EET vs TEE

27 August 2015
A number of industry commentators have rejected the idea of ISA-style pensions. Here we give our views and the reasons why we're also against this move.
Tax relief consultation

We'd urge everyone involved in pensions and savings to consider the themes discussed and to contribute to the debate.

Read the consultation on pensions tax relief in full, including details on how to respond. The closing date is 30 September 2015.

It is undoubtedly a good thing to review pension tax relief and consider whether the current system is working as intended and whether there are alternatives which may work better.

Just because things aren’t obviously broken doesn't mean they're perfect. In this case however we believe that retaining the Exempt, Exempt, Taxed (EET) tax regime for long term savings is the better approach. 

Tax revenues

In theory the consultation is about incentivising people to save for their own retirement. In practice the issue is much wider with the Government looking to reduce their budget deficit, and to do it without changing tax rates.

A switch to Taxed, Exempt, Exempt (TEE) treatment would create a short term saving on tax reliefs being paid into pensions, particularly in an environment where the number of savers is already being increased by automatic enrolment.

However it should not be forgotten that this move would also reduce the receipts from the fastest-growing demographic in the UK - pensioners.

The ageing population is likely to require more and more funding from the state, is this the time to reduce the amount they pay back into it?

Practicalities

The actual move to TEE would be very complicated. Either there would have to be complex transitional arrangements or the two systems would have to run in parallel until the point when the last EET pensioners took their benefits. 

During this time we can just imagine how complicated member statements would be.

Alternatively, or possibly in addition, savers could pay a one-off tax charge to move to TEE. The former would take years to implement, the latter would be effective at raising government revenue, but it would have an extremely off-putting effect on future savers - a clear case of not putting the consumer first.

The situation for Defined Benefits (DB) is even more complicated as it would impact on current and future funding levels, which in turn would affect employer costs.

Unless the results are unequivocally better, is TEE worth the pain (and expense) of implementation?

Certainty

Individuals who save in an EET environment are at the mercy of future changes to income tax rates, however so are TEE savers in that taxation policy could be changed at any time (TET).

Anyone with a concern about the effect of future government policy on their saving may prefer to get their tax savings up front rather than waiting until they take the money.

Do we trust future governments not to change tax on pension payments in the future?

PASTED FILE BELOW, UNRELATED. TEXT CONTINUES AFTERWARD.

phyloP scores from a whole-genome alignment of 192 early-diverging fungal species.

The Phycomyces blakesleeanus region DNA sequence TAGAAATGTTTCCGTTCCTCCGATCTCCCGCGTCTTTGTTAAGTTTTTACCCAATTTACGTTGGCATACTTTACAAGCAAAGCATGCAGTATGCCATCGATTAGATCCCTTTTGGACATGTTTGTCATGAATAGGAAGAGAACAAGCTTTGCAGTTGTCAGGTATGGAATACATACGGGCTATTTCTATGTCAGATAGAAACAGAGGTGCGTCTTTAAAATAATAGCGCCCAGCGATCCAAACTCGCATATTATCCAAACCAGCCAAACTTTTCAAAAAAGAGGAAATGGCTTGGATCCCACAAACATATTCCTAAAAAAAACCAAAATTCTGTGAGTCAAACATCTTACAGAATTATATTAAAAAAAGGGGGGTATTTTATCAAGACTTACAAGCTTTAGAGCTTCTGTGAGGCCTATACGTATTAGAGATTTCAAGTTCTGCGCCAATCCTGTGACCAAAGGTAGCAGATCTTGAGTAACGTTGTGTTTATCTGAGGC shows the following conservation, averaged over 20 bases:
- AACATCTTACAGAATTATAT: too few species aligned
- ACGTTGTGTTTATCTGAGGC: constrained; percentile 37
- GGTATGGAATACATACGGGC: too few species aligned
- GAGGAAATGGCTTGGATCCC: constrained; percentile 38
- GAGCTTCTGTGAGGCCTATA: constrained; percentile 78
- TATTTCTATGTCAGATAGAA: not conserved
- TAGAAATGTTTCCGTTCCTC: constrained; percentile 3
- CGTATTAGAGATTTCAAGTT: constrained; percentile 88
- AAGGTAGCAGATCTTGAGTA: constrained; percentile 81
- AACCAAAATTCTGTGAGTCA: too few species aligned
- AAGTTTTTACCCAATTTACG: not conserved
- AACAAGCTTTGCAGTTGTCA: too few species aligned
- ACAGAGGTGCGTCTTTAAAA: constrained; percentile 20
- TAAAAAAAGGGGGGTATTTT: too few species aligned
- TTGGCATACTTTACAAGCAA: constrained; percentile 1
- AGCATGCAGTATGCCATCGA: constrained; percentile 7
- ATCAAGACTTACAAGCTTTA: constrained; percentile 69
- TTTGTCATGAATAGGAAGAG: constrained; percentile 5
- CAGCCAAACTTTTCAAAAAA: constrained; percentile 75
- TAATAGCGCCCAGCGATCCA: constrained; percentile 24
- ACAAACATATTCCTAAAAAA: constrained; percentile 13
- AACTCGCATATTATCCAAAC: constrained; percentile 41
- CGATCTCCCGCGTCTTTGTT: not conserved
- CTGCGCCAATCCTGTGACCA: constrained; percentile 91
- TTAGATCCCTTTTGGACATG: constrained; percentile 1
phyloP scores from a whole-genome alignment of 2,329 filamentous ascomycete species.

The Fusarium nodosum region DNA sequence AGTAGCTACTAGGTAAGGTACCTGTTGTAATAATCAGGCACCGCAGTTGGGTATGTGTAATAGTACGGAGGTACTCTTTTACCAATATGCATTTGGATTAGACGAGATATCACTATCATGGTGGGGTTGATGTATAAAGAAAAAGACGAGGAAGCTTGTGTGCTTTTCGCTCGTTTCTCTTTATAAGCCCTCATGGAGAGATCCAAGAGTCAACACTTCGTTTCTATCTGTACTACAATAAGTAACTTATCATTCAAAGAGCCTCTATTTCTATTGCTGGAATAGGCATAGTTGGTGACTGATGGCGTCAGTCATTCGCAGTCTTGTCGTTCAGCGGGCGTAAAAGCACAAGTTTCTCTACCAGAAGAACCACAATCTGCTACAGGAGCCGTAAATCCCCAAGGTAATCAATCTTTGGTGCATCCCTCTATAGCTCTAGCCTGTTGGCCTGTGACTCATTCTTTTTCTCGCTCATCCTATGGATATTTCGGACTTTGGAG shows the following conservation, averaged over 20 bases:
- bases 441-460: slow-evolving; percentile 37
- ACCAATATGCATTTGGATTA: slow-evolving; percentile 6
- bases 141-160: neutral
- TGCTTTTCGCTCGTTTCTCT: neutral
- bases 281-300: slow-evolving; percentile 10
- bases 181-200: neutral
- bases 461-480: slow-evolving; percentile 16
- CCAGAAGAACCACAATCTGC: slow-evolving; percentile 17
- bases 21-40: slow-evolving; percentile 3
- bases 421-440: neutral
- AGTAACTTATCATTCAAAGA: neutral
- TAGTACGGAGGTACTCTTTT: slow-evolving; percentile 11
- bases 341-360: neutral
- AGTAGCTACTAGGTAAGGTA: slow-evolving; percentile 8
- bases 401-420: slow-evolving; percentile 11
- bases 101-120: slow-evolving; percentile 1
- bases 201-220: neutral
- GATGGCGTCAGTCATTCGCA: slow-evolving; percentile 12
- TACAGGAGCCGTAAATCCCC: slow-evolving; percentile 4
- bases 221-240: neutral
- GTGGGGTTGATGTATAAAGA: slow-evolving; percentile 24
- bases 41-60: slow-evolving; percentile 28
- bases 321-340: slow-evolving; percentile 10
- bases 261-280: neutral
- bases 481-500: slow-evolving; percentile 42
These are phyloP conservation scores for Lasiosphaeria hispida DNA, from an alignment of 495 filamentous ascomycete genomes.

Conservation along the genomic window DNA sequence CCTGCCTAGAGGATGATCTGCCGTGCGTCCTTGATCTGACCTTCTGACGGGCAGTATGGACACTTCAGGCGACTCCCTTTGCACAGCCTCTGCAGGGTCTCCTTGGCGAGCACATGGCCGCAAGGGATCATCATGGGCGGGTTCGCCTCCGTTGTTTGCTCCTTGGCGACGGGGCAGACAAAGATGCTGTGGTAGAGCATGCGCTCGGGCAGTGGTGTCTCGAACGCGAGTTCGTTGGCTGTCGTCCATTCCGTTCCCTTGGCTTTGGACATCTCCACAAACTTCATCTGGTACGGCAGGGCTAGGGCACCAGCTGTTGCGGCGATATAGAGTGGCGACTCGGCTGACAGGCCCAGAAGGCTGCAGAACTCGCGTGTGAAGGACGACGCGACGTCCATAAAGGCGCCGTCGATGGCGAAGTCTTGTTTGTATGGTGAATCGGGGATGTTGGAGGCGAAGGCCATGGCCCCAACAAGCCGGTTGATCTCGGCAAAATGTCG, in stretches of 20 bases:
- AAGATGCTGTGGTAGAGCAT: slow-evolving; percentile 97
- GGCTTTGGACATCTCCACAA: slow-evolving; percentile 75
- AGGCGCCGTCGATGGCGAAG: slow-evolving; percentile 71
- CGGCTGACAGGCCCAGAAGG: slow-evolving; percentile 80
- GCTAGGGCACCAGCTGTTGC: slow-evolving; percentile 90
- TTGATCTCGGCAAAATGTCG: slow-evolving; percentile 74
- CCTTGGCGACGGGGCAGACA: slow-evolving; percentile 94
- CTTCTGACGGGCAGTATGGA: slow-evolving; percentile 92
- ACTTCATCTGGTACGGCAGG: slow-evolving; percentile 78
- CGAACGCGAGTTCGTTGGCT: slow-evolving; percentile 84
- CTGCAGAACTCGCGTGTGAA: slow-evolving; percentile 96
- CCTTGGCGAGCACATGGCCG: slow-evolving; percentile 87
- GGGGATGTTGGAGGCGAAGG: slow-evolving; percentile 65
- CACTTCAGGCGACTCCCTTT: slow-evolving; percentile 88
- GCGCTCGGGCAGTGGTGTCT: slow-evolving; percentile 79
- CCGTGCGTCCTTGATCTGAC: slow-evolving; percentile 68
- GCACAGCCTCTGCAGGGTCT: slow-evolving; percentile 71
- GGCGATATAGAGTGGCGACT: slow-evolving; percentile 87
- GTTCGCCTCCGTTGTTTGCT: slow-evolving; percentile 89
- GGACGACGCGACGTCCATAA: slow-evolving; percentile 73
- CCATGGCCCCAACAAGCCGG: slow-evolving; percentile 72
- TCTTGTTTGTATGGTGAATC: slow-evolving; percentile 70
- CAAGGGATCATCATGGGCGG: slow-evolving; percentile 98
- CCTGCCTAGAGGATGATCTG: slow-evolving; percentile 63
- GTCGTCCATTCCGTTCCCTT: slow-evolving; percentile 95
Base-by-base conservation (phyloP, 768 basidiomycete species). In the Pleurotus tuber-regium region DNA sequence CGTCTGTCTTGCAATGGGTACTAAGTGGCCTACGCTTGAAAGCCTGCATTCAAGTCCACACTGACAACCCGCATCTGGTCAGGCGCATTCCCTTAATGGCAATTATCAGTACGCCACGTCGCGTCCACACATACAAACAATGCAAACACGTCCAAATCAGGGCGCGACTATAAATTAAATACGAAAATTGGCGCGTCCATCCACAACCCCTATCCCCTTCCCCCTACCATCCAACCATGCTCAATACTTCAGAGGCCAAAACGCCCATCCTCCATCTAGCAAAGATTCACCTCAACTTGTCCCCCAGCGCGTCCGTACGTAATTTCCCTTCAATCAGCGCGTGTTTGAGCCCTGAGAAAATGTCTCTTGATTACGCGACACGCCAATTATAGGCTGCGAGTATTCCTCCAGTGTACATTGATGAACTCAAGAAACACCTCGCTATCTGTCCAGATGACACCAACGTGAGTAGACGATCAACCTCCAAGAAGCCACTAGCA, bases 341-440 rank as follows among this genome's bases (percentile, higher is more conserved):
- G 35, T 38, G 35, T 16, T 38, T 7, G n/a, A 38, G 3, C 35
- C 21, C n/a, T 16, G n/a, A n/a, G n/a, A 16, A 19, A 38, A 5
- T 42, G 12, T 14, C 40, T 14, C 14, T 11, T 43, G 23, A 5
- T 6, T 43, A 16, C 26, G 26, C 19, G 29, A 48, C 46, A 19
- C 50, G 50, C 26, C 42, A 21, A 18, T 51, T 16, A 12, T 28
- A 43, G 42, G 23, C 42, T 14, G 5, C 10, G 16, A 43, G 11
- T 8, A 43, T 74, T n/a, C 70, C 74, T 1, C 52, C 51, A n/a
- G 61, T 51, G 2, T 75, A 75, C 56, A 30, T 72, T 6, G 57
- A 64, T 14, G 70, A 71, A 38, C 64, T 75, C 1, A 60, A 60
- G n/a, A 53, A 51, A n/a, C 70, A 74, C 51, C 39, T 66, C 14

Incentive to save

The proponents of TEE say that up front tax relief does not work as an incentive to save. But it is also true that removing it could create a significant dis-incentive, particularly for employers who do tend to appreciate the benefits, and there’s no evidence that TEE treatment would provide any additional savings.

As mentioned earlier, DB schemes would lose the benefit of tax relief on new and ongoing investments which would profoundly affect their funding position.

Leaving DB out of any changes would be easier but would significantly reduce any savings for the government; would the level of saving justify the cost of implementation?

Temptation

Despite all the theoretical arguments, in my view the biggest issue is consumer behaviour. The EET regime provides an incentive to keep money invested over the longer term. If the investment is easily accessible and tax-free it is very tempting for people to spend it. This works very well for short term savings but can be very detrimental to future retirement income.

The introduction of pension freedoms led to £1.8 billion being withdrawn in a two-month period, is now the time to make it even easier?

Consultation in detail

Read our previous article on the pensions tax relief consultation.

In summary

A long term retirement product should include an immediate reward for saving and for remaining invested long enough to provide a long term income when it’s needed.

As that’s exactly what we have in the current EET regime, should we really change it?

  EETTEE
Contributions Exempt Provides an immediate incentive  to save for both individuals and - crucially - employers. Taxed The "reward" for saving is delayed until money is actually spent.
Growth Exempt Encourages savers to leave money invested. Exempt Encourages savers to leave money invested.
Withdrawals Taxed Encourages savers to stop and think before spending their money. Exempt Provides a relatively "easy" source of money which savers are more likely to spend.
About the author

Fiona Tait

Pension Specialist

Fiona joined the life and pensions industry in 1989. She is a Fellow of the Personal Finance Society, an Associate of the Chartered Insurance Institute and is currently Vice-President of The Insurance Society of Edinburgh. Fiona specialises in the areas of at retirement planning and pensions and divorce.

Last updated: 20 Nov 2015

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